The UK's National Agricultural Advisory Service (NAAS) was established in 1946 as the advisory and research arm of the Ministry of Agriculture, Fisheries and Food (MAFF), due to harsh food rationing of World War II that continued in the UK into the early 1950s. Plant pathology, entomology, soil science and other specialist advisers throughout the country advised farmers and growers how to maximise their output. The NAAS was rebranded as the Agricultural Development and Research Service (ADAS) in 1971. In 1992, ADAS became an Executive Agency of MAFF until the business was privatised in 1997.
The map below, from 1968, shows the distribution of NAAS Regional Offices and smaller centres, including the Evesham Area Laboratory.
Before the Second World War, advice to growers had been given by staff from Long Ashton Research Station, near Bristol. In 1930, an assistant to the Advisory Mycologist there spent certain periods of the year in Evesham, investigating growers’ problems. In the absence of local laboratory facilities, advisory work was, to some extent, hampered, but this position was remedied in 1941, when the Agricultural Research Council provided the first Evesham area laboratory. This was a small wooden hut in Abbey Road, as an outstation of Long Ashton. (In a 1945 aerial photograph, a building was situated in small plot where Abbey Lane joins Abbey Road and this may have been the hut in question.)
In 1946, the NAAS became responsible for providing technical advice for farmers and growers and better laboratory accommodation was provided. This was a small white prefabricated building in Henry Street that was the home of the laboratory until 1958. The rapid advances in agricultural sciences after the War led to an increased demand for technical information and eventually the facilities in the Henry Street laboratory became totally inadequate. For a while a move was postponed but the provision of additional benching and shelving could only continue for a time and by 1953, the search was begun for a new building. After a while it was decided to adapt one of the buildings that formed part of the Isolation Hospital at the end of Kings Road. Two wards of the hospital were used as laboratories by Plant Pathologists and Entomologists. The first NAAS staff in post there were Dr Alan Walker and Miss Elizabeth Schofield, Plant Pathologists, Ken Coghill, Entomologist, G.F. Chitty, Agricultural Advisor and A.W.E. Roberts, Horticultural Advisor. Until the move to Kings Road, the latter two advisors had been located at the Ministry of Agriculture office at 64 Port Street, Evesham.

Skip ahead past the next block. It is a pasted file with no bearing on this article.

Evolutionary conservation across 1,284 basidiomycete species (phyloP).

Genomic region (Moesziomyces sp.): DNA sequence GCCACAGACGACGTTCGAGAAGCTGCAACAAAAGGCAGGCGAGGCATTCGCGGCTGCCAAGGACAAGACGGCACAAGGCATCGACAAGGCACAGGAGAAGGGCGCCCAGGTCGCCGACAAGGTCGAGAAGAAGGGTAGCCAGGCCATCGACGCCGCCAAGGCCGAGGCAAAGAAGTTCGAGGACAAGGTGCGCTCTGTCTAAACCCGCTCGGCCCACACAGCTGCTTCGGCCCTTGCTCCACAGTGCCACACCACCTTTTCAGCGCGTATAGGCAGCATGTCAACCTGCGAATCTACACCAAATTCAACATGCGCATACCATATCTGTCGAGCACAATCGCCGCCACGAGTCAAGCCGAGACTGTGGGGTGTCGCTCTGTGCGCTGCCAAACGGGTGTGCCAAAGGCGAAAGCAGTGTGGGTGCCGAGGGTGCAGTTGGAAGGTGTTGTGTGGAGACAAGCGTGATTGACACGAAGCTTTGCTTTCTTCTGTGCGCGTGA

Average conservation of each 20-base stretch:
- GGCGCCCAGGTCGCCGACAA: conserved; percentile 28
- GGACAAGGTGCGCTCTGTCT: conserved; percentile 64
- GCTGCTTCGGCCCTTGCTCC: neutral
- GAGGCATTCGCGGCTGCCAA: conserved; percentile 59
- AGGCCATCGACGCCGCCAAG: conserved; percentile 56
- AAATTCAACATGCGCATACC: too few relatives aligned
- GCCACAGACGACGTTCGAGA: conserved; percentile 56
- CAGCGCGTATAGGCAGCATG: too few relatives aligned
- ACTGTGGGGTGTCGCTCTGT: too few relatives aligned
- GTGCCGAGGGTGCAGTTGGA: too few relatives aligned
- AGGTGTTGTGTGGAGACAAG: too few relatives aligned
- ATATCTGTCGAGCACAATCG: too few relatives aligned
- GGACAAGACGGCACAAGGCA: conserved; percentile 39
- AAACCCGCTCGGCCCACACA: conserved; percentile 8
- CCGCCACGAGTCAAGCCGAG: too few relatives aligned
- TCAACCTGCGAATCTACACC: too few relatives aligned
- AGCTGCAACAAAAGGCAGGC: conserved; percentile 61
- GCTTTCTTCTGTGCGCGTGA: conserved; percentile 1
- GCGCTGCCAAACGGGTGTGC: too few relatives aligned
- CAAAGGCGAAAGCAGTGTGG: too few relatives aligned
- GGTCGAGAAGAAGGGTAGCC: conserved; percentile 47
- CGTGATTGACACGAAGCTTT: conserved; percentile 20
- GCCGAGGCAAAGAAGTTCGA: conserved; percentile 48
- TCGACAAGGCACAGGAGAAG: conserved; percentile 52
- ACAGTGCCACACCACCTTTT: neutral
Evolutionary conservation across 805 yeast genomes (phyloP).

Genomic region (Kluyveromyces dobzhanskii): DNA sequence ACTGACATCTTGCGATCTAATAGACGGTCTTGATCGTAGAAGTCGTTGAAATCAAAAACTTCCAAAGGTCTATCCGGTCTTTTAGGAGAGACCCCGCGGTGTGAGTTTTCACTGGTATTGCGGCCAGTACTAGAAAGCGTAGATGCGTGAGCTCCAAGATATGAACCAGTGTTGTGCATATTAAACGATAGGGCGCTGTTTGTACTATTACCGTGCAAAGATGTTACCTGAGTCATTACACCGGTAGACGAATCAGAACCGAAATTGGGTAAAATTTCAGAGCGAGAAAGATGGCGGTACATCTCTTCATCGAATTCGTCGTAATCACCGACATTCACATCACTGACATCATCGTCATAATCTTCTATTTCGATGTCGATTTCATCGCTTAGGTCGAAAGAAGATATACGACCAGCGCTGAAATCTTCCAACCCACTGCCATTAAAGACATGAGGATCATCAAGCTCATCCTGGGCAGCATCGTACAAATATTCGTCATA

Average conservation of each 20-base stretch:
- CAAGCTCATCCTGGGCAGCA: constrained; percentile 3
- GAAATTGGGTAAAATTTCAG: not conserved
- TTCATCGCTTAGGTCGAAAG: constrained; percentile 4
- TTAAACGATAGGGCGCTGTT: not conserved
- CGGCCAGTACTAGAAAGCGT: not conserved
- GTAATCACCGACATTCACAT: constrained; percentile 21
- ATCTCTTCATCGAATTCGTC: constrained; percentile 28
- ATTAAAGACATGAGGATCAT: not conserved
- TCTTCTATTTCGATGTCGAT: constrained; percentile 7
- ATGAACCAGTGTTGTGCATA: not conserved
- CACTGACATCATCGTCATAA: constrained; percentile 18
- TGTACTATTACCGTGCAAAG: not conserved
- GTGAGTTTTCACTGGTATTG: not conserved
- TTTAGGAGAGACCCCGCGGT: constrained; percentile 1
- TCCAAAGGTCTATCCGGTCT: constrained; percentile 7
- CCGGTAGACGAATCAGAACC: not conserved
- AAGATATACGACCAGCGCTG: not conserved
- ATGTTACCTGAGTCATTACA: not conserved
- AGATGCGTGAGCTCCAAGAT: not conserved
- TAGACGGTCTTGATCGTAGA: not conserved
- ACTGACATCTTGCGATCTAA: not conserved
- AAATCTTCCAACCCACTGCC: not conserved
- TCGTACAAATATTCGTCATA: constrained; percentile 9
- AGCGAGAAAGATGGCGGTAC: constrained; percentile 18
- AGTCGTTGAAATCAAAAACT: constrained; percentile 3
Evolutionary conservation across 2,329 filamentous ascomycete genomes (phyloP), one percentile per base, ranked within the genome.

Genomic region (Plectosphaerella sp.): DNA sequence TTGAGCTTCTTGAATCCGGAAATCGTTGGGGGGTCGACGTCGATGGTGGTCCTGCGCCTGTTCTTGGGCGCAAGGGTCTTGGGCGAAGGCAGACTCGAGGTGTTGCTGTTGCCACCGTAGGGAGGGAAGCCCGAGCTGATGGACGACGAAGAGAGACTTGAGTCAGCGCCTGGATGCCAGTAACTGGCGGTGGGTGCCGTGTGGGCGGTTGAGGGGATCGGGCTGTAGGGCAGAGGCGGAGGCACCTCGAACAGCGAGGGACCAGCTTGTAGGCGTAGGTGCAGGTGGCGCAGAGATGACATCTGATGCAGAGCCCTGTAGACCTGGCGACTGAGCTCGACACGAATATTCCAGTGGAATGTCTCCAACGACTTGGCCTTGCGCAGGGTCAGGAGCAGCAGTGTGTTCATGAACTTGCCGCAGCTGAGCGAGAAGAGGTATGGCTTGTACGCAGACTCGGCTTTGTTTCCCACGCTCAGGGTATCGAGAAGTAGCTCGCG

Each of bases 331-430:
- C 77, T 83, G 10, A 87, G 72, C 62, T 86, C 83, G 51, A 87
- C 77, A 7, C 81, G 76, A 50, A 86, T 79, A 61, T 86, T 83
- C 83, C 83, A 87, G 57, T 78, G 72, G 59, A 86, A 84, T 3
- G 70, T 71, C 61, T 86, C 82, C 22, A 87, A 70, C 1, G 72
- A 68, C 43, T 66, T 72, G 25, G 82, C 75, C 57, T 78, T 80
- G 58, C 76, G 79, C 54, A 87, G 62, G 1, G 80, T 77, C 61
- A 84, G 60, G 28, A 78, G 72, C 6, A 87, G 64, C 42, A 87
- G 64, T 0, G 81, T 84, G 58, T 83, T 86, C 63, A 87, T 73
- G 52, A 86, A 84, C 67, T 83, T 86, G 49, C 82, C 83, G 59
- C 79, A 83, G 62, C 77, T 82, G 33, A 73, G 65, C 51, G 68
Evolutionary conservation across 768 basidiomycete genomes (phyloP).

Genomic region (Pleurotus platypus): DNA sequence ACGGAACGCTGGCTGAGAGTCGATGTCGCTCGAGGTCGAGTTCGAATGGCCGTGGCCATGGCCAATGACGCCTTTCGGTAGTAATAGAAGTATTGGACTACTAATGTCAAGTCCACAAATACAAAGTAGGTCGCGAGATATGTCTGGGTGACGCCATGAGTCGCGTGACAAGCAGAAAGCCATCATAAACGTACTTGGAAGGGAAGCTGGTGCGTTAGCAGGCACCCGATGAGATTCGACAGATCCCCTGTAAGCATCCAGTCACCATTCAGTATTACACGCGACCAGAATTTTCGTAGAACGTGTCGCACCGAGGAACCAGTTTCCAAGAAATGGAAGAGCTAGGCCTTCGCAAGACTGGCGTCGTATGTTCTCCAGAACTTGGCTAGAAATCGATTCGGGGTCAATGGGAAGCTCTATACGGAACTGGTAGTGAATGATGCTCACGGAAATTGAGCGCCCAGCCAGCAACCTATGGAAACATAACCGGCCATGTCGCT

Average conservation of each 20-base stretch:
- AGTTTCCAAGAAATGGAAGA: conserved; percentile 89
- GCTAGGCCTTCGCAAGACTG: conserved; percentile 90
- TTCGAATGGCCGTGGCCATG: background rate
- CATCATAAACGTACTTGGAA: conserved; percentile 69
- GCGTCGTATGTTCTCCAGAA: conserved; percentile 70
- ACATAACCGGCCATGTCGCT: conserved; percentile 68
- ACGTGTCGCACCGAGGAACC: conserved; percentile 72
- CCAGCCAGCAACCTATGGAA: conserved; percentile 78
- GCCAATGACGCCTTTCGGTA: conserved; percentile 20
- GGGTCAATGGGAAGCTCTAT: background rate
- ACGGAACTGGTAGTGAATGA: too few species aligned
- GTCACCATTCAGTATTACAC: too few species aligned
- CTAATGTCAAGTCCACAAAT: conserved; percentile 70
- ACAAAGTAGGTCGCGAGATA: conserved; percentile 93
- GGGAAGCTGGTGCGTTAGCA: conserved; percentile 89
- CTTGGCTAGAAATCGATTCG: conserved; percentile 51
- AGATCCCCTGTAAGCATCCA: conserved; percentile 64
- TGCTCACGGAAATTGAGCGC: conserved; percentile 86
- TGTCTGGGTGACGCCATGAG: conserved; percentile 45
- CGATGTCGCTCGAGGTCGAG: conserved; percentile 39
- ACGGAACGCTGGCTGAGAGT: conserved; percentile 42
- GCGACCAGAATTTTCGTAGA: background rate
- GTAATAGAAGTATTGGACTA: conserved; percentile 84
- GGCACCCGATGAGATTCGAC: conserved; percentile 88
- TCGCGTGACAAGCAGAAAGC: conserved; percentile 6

The Entomology and Plant Pathology staff kept registers of the samples examined, recording the crop, source and diagnosis. The first entries in the Entomology register, dating from October 1946, can be seen on the right. The very first entry was a sample of root knot eelworm affecting tomatoes, from a crop grown by J. Stewart in Badsey and sampled by horticultural advisor, Ron Sidwell.
The NAAS and then ADAS staff soon consisted of two Plant Pathologists and two Entomologists plus scientific officers who carried out laboratory work and field trials. There were also two Horticultural Advisors who helped growers in the area. From 1972, the laboratory operated a Plant Clinic, where samples of plant pests and diseases were brought in by growers, ADAS advisors, commercial representatives and Plant Heath Advisors for examination and diagnosis of problems. Advice was given on the control of pests and diseases and field experiments were carried out to find the best methods of control. If plant diseases were caused by fungal pathogens, these could be identified on site. If it was thought that a problem was caused by bacteria, the samples were forwarded to the West Midland main laboratories at Wolverhampton to the Microbiology Department. Soil samples were also sent there to the Soil Science Department for analysis, if thought necessary to solve a crop problem. Plants with suspected virus diseases were sent to the ADAS Central Science Laboratory at Harpenden, which had electron microscopic facilities to help with identification. ADAS staff would make advisory visits to growers and farmers to help solve problems on site and give talks to grower groups and at conferences at home and abroad. A wide range of field experiments were carried out on agricultural and horticultural crops. mostly on grower’s farms and nurseries. Numerous papers were published in scientific journals as a result of these experiments.
The area covered by the scientific staff included Worcestershire, Herefordshire and Warwickshire, but some growers also came to the Plant Clinic from nearby northern Gloucestershire. In around 1980, the Evesham Area Office was expanded with the addition of more office space. The site also had glasshouses and a weather station. Testing of samples was free up until December 1985, and in the first eleven months of that year 1,740 specimens were brought into the Plant Clinic. An idea of the range of work involved can be seen from a breakdown of the sample numbers by crop type – arable crops 307; cereals 248; fruit 262; glasshouse crops 241; hardy nursery stock 255; vegetables 292; ‘miscellaneous’ 77. In 1986, the number dropped to 730 (629 chargeable and 101 non-chargeable, from MAFF Plant Health advisors). By 1988, the shock of the introduction of charging had worn off somewhat and Plant Clinic samples totalled 1,234, most of which were chargeable.
Then, as a cost-saving exercise, MAFF decided to close a number of ADAS centres in 1989 and the Evesham Area Laboratory and Evesham Area Office site in Kings Road was closed in November that year. Staff were re-deployed to other offices and laboratories.
The ADAS buildings, and other buildings in the vicinity, were eventually demolished in 2021/22 to make way for a new housing estate.
Tom Locke – April 2023